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There are currently two exhibitions of one of the most important sculptors of the 20th century, Louise Bourgeois, one in Boston and the other in various European and US cities.

The Institute of Contemporary Art/Boston is showing the simple entitled “Bourgeois in Boston”, that brings together works of public and private collections of the city. It has been open to the public from last year and will run through March 2008.

 

 

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London’s Tate Modem in collaboration with the Pompidou Center in Paris has organized a retro- spective. Having been presented at the Tate, it will continue traveling from the Pompidou (spring 2008), to the Guggenheim in New York (summer 2008), the Los Angeles Museum of Contemporary Art (fall 2008) and the Hirshorn Museum & Sculpture Garden in Washington (spring 2009).

Both exhibitions display a mosaic of her work, bringing together all the traditional and non-tra- ditional supports with which she worked during the 70 years of her artistic production. Painting and engravings from her early career, her first sculptures in wood (which Bourgeois grouped under the title “Characters”) and at the end of the 1950s, she began to sculpt in bronze.

Both exhibitions also unite the artist’s sculp- tural work produced between 1960 and 1980 in bronze and marble, as well as pieces made from resins, latex and rubber. There is also a collection of her later work, which concentrate and stress her obsessions in large-scale works and y sculptures in textiles that she began producing in the 1990s.

On seeing her works, the spectator must keep in mind that Louise Bourgeois’s art is highly auto- biographical and is based on the reconstruction of the trauma left by her first years of infancy and youth. Bom in Paris in 1911 into the bosom of a family that worked on the restoration of old tapes- tries. From a child, she was used to repairing dam- age and working with discarded objects. In 1938, she married art historian Robert Goldwater and they emigrated to New York, where she lived from then on.

Bourgeois works with delicate status of the soul, centered on the business or pain, abandon- ment, betrayal, loneliness, anxiety, trauma, as well as the existential cost of individuation, subjectivi- ty and growth. Abjection is a theoretical platform that allows us an approach to the sculpture she produced from the 1960s to the 1980s.

 

 

Monolithic works denounce the trembling identity that upholds the subject and its child, and always a fragile, sexual identity. In her works of this time, Bourgeois turns the body into a reitera- tive mass of part-organs. Fury is a feeling that models these forms of anthropomorphic reminis- cences, formations that in their paroxysm lead the human state to a mineral, inorganic state. Returning from the landscape to the undifferenti- ated sludge from which life emerges, there is a constant parceled perception of the body that is compulsively retaken over and over again. Bourgeois’ work is abject because it makes any cat- egory or state of order impossible. Her shapes cre- ate confusions between the kingdoms of man and woman, animal and human, organic and inorganic. Genital protrusions evoke ocular and tactile for- mations while mammary prominence bears wit- ness that the law of the phallus is false and has been overturned. This can be seen in her keynote work of 1974, The Destruction of the Father. Parricide and anthropophagie, brothers!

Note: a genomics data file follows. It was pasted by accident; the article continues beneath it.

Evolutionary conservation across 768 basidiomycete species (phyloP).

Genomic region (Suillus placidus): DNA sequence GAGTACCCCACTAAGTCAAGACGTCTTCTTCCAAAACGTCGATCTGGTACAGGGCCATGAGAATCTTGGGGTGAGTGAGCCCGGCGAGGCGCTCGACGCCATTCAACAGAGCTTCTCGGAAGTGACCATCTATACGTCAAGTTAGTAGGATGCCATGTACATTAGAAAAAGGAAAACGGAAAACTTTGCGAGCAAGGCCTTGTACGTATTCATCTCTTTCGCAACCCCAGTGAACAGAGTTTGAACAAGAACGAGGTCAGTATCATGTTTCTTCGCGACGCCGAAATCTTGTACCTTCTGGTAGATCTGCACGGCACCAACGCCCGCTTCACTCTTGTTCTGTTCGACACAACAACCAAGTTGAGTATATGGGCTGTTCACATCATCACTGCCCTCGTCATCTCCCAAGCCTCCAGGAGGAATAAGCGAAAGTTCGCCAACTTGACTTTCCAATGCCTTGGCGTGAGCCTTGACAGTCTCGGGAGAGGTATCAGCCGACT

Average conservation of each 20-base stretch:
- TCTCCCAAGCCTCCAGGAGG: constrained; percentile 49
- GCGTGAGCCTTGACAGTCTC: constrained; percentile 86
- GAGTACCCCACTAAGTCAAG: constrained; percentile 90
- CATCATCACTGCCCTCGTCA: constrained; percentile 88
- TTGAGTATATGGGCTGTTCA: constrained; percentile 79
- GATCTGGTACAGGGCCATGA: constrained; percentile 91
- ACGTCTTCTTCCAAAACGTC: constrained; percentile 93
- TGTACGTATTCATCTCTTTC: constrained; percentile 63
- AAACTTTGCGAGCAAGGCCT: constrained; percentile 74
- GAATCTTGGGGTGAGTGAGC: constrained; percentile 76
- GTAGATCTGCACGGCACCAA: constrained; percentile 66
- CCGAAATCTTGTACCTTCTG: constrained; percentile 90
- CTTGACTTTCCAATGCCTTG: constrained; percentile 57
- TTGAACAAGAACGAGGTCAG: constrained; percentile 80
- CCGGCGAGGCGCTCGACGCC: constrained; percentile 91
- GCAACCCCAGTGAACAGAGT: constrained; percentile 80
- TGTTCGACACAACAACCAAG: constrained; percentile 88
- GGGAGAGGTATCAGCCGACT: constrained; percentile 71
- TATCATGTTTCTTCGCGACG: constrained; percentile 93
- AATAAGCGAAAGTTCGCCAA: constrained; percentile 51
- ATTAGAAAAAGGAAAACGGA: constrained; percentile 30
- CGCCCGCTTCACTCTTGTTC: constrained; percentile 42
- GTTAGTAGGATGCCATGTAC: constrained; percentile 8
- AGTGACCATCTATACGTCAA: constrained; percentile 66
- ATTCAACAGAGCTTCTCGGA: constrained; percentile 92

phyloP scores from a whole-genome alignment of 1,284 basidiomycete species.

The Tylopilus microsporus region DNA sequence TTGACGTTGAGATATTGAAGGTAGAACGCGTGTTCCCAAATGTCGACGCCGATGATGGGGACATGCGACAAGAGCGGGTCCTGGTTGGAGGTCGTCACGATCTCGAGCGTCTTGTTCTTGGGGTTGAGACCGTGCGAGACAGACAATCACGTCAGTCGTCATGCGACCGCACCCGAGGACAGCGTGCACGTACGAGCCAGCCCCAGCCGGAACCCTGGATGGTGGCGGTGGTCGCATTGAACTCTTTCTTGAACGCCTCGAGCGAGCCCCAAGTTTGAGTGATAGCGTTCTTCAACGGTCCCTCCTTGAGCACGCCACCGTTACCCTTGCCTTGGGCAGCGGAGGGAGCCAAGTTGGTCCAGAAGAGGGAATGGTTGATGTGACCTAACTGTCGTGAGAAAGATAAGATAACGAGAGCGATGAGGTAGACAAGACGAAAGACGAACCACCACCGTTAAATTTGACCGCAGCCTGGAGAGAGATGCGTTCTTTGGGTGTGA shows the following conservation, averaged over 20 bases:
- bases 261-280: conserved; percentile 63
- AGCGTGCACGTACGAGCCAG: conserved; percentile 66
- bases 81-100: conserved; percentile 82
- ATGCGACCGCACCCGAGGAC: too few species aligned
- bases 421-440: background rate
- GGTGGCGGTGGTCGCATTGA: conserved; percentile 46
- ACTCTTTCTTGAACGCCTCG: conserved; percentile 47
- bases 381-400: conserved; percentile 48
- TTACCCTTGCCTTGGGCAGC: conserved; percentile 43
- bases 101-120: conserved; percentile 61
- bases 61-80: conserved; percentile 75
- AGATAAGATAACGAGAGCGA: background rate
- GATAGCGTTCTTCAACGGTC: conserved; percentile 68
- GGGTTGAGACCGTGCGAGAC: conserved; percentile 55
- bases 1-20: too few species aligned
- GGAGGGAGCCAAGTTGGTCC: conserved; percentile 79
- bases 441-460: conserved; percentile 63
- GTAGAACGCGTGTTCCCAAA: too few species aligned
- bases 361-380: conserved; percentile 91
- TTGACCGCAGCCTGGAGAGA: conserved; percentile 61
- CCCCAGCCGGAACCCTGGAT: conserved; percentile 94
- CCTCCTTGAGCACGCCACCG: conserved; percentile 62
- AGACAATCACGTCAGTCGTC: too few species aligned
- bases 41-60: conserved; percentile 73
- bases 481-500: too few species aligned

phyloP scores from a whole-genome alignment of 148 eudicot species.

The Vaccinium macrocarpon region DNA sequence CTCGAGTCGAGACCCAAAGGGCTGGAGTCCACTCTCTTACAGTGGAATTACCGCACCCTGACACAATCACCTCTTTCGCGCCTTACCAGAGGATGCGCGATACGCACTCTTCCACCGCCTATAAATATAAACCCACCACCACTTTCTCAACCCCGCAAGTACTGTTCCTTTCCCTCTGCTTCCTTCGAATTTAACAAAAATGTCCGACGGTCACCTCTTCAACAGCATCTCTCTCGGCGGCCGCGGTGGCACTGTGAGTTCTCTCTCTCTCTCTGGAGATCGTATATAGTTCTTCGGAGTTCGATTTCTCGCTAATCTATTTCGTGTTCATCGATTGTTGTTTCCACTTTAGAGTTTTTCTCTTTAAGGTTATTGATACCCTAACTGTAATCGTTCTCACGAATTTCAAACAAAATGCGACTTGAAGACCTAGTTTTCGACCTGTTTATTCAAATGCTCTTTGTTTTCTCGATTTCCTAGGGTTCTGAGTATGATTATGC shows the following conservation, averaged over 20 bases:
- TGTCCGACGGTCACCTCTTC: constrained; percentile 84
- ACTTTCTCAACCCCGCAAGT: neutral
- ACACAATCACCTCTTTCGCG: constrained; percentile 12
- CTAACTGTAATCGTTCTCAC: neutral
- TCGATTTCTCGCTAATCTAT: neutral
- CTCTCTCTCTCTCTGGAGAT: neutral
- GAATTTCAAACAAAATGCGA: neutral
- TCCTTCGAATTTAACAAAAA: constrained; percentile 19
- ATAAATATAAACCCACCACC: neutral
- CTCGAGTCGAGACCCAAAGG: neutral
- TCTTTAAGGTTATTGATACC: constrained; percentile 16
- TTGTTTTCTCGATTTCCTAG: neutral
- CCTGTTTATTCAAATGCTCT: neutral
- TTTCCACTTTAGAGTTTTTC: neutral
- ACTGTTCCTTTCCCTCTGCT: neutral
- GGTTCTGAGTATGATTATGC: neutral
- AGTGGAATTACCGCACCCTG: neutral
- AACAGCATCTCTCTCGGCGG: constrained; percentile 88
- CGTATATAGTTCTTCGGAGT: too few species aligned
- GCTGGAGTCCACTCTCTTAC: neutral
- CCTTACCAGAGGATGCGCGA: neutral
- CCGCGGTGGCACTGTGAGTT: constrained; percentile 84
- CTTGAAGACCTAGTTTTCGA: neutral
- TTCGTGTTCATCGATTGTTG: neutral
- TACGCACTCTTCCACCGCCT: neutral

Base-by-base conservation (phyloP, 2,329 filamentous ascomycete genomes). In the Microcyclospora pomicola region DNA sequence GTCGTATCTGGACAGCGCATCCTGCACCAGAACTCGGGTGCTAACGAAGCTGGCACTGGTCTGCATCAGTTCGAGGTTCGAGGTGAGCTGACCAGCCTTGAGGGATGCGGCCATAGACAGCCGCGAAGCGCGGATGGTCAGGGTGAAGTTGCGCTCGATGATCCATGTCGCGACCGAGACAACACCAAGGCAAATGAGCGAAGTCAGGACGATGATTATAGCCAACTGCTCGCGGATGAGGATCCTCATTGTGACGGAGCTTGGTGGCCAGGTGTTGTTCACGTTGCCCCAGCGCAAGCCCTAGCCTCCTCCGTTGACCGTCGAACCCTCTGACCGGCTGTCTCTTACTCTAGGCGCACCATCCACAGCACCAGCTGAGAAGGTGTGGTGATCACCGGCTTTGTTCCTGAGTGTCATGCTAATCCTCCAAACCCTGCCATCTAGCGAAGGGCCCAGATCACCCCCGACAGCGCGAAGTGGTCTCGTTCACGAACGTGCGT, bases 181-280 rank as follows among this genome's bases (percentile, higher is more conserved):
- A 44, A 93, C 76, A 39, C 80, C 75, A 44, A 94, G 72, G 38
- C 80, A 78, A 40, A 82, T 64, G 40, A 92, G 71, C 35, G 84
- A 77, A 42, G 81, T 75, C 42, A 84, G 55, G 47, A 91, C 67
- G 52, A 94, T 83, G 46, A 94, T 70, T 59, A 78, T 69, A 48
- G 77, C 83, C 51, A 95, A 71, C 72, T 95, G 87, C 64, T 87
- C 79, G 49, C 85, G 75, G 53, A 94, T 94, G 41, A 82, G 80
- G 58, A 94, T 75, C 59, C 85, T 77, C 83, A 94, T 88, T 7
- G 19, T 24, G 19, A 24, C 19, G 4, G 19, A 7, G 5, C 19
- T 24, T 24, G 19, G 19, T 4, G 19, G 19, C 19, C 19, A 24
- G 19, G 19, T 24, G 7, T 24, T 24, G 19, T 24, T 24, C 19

Louise’s work is very different once time has silenced the rage. The last decades of her life have woven a spider’s web of the inappreciable loss of the melancholic object. Her work as a tribute to the memory and forgiveness are grouped with the name “Cells”.

On the one hand, the cell is an architectural form of reclusion and isolation with comments about her own house and family and on the other; it highlights the biological term “cell”, as the min- imal unit of life.

In all ways, cells are fed from the memory as an inventory of discarded objects and minimal units that time has passed by. This is when age catches up with our sculptor, who then starts to work with textiles and soft materials she has collected over the years. Her sculptures retake the form of the body; this time not as a part-object but as complete mutilated and prosthetic forms. A state of grace, of forgiveness, weaves these bodies in the Frankenstein sense.

Louise knows the ambivalence of the god Janus, who governs life; she knows that strength lies in the capacity to undermine. She knows that we have all been marked by trauma and so as we run along life’s slop, we lose some parts, some members and some illusions. She knows this and she also knows that we will eventually need some kind of prosthesis and supplement to be able to survive our own invalidity. 

 

 

 

Text: Anarela Vargas ± Photo: Cortesía The Institute of Contemporary Art / Boston, TATE Modern

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